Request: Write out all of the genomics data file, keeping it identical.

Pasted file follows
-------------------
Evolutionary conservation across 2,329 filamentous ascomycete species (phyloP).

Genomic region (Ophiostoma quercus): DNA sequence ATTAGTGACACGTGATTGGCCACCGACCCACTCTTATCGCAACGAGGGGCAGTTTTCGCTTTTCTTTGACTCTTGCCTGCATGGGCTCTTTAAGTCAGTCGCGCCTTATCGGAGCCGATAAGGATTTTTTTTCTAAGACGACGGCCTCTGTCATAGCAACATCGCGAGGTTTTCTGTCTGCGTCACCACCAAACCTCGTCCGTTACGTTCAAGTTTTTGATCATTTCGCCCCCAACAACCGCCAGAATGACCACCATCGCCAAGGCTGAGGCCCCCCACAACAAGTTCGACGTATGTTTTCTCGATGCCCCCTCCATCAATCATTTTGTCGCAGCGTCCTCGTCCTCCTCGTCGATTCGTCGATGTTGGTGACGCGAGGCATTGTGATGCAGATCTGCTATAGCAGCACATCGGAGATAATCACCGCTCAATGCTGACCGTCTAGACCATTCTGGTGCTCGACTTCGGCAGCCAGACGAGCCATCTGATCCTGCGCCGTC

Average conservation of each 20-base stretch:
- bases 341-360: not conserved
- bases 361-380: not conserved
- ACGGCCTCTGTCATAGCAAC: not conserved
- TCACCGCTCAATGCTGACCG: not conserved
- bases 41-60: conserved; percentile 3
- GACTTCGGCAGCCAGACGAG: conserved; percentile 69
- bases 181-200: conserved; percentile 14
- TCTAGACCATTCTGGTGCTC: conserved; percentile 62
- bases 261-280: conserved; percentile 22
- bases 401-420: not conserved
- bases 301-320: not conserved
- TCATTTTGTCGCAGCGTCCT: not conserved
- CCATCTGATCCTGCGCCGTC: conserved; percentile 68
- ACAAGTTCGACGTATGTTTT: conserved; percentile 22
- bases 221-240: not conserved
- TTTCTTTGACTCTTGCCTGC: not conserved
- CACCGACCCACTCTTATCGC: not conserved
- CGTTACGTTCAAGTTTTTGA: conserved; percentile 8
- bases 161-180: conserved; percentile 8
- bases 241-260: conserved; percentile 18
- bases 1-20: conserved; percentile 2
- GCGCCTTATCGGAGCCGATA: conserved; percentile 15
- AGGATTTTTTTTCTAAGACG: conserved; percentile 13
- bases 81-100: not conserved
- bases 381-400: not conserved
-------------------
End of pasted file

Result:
Evolutionary conservation across 2,329 filamentous ascomycete species (phyloP).

Genomic region (Ophiostoma quercus): DNA sequence ATTAGTGACACGTGATTGGCCACCGACCCACTCTTATCGCAACGAGGGGCAGTTTTCGCTTTTCTTTGACTCTTGCCTGCATGGGCTCTTTAAGTCAGTCGCGCCTTATCGGAGCCGATAAGGATTTTTTTTCTAAGACGACGGCCTCTGTCATAGCAACATCGCGAGGTTTTCTGTCTGCGTCACCACCAAACCTCGTCCGTTACGTTCAAGTTTTTGATCATTTCGCCCCCAACAACCGCCAGAATGACCACCATCGCCAAGGCTGAGGCCCCCCACAACAAGTTCGACGTATGTTTTCTCGATGCCCCCTCCATCAATCATTTTGTCGCAGCGTCCTCGTCCTCCTCGTCGATTCGTCGATGTTGGTGACGCGAGGCATTGTGATGCAGATCTGCTATAGCAGCACATCGGAGATAATCACCGCTCAATGCTGACCGTCTAGACCATTCTGGTGCTCGACTTCGGCAGCCAGACGAGCCATCTGATCCTGCGCCGTC

Average conservation of each 20-base stretch:
- bases 341-360: not conserved
- bases 361-380: not conserved
- ACGGCCTCTGTCATAGCAAC: not conserved
- TCACCGCTCAATGCTGACCG: not conserved
- bases 41-60: conserved; percentile 3
- GACTTCGGCAGCCAGACGAG: conserved; percentile 69
- bases 181-200: conserved; percentile 14
- TCTAGACCATTCTGGTGCTC: conserved; percentile 62
- bases 261-280: conserved; percentile 22
- bases 401-420: not conserved
- bases 301-320: not conserved
- TCATTTTGTCGCAGCGTCCT: not conserved
- CCATCTGATCCTGCGCCGTC: conserved; percentile 68
- ACAAGTTCGACGTATGTTTT: conserved; percentile 22
- bases 221-240: not conserved
- TTTCTTTGACTCTTGCCTGC: not conserved
- CACCGACCCACTCTTATCGC: not conserved
- CGTTACGTTCAAGTTTTTGA: conserved; percentile 8
- bases 161-180: conserved; percentile 8
- bases 241-260: conserved; percentile 18
- bases 1-20: conserved; percentile 2
- GCGCCTTATCGGAGCCGATA: conserved; percentile 15
- AGGATTTTTTTTCTAAGACG: conserved; percentile 13
- bases 81-100: not conserved
- bases 381-400: not conserved